At the end of April I saw a tweet where a guy post­ed a video about what he, and oth­ers who had re-tweet­ed it, called ‘a baby cage’. I was aston­ished to see the words and could­n’t imag­ine what it might look like – I envi­sioned a playpen with a closed top. Or per­haps the cot (crib) that a lit­tle boy I know was zipped into each night in his first cou­ple of years! (His fam­i­ly lived in a one-bed­roomed apart­ment and obvi­ous­ly had no oth­er means to con­fine him!) Can I say that his par­ents now find him ‘hard to man­age’, he has been diag­nosed with ADD and just been expelled from his sec­ond school and he’s only five years old?

So I clicked on the link for the ‘baby cage’ slide show, the alter­nate to the video. Well would you believe it! It wasn’t a cage at all, it was sim­ply a small, very small, porch-like struc­ture out­side a win­dow — not much dif­fer­ent from the old fire escapes in most major cities in Amer­i­ca.

This ‘cage’ was used in Eng­land in the 1950’s and unlike a real cage it was open into the room. The out­side was cov­ered with wire so that nei­ther the baby nor the tod­dler who was with him could fall out and down to the road by acci­dent. I should add that the baby pic­tured looked what we Eng­lish would call ‘very bon­ny’, a robust healthy-look­ing baby.

This was not an impov­er­ished fam­i­ly, they must just have lived in a flat a cou­ple of storeys up.

I imme­di­ate­ly recalled the bal­cony of the old Lon­don Hos­pi­tal I was admit­ted to to have my ton­sils and ade­noids out, in the same era — I was about six years old. The bal­cony out­side our sec­ond or third floor ward was like­wise cov­ered with wire but there was free access in and out, for the ‘fresh air’ deemed so nec­es­sary for that gen­er­a­tion.

We British fresh air fiends will go to almost any lengths to make sure young chil­dren are out­side! The win­ter after I was born in Eng­land was the cold­est on record but dur­ing those months I was put out­side in the pram! I was about six months old!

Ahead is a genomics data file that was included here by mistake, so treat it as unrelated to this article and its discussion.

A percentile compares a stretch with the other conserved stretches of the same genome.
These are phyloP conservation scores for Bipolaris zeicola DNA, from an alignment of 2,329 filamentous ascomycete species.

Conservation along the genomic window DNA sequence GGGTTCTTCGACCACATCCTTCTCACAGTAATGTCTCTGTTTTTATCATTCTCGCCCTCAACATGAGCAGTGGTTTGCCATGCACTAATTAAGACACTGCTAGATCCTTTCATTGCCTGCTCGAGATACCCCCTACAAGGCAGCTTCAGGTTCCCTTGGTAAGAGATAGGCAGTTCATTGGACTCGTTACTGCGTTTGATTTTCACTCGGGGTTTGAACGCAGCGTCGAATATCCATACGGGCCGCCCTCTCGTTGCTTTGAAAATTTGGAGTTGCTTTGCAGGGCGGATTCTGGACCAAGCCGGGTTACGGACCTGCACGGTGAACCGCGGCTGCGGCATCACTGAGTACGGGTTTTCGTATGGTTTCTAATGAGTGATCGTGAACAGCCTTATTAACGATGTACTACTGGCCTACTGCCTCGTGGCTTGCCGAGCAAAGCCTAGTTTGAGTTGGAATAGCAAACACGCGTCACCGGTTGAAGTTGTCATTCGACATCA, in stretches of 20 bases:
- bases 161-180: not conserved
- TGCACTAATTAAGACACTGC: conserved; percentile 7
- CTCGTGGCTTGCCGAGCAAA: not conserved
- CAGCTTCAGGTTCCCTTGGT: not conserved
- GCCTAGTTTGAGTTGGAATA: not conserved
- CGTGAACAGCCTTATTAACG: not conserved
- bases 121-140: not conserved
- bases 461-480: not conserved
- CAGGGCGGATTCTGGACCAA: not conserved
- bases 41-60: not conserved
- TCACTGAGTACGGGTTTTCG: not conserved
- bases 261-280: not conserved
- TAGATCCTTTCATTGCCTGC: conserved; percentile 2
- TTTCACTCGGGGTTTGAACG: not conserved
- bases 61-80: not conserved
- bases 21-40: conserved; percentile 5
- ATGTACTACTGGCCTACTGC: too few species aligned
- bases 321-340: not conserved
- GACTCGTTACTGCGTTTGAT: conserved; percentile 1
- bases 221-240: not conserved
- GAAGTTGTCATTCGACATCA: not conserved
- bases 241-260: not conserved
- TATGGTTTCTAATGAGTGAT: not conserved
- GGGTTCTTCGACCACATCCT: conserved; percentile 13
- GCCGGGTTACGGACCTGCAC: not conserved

Of course you only have to read Richard Louv’s book Last Child in The Woods and you will learn about nature deficit dis­or­der.

When­ev­er I dream about hav­ing my ide­al child­care facil­i­ty the amount of acces­si­ble out­door space is a big part of the pic­ture. Unless you have worked with young chil­dren, your own or in a facil­i­ty, and seen the vast and pos­i­tive dif­fer­ence in the devel­op­men­tal tra­jec­to­ry and emo­tion­al func­tion­ing of young chil­dren, even babies, who have ade­quate out­door time and space you can­not know the dif­fer­ence it makes.

Just hear­ing about a very ‘green’ local Montes­sori school that only has con­crete or arti­fi­cial grass in its small out­door space caus­es me pain! Par­tic­u­lar­ly for the lit­tle boy who left our facil­i­ty (which by then final­ly had two large out­door spaces for the chil­dren to play) just because of parental con­ve­nience. He had poor eye con­tact and strange hand motions at four months of age — he was already on my watch list!

Do a dri­ve by of any of your local day­care facil­i­ties and inspect their out­door space, I sus­pect you will find that there is lit­tle to no space for out­door play, some day­cares are even in church base­ments — yes there are one or two base­ments in Flori­da! If you find a school or day­care with out­door space work out whether or not there is free access to the out­doors for all chil­dren under five years of age. If there is no free access please find out how much time the chil­dren actu­al­ly spend out­side. In my expe­ri­ence chil­dren age three and up get approx­i­mate­ly 30 min­utes a day out­side! Close to the ‘none’ that my son had at an Amer­i­can pri­ma­ry school in the mid-1980’s!

Even a small ‘caged’ bal­cony is bet­ter than being inside all day long.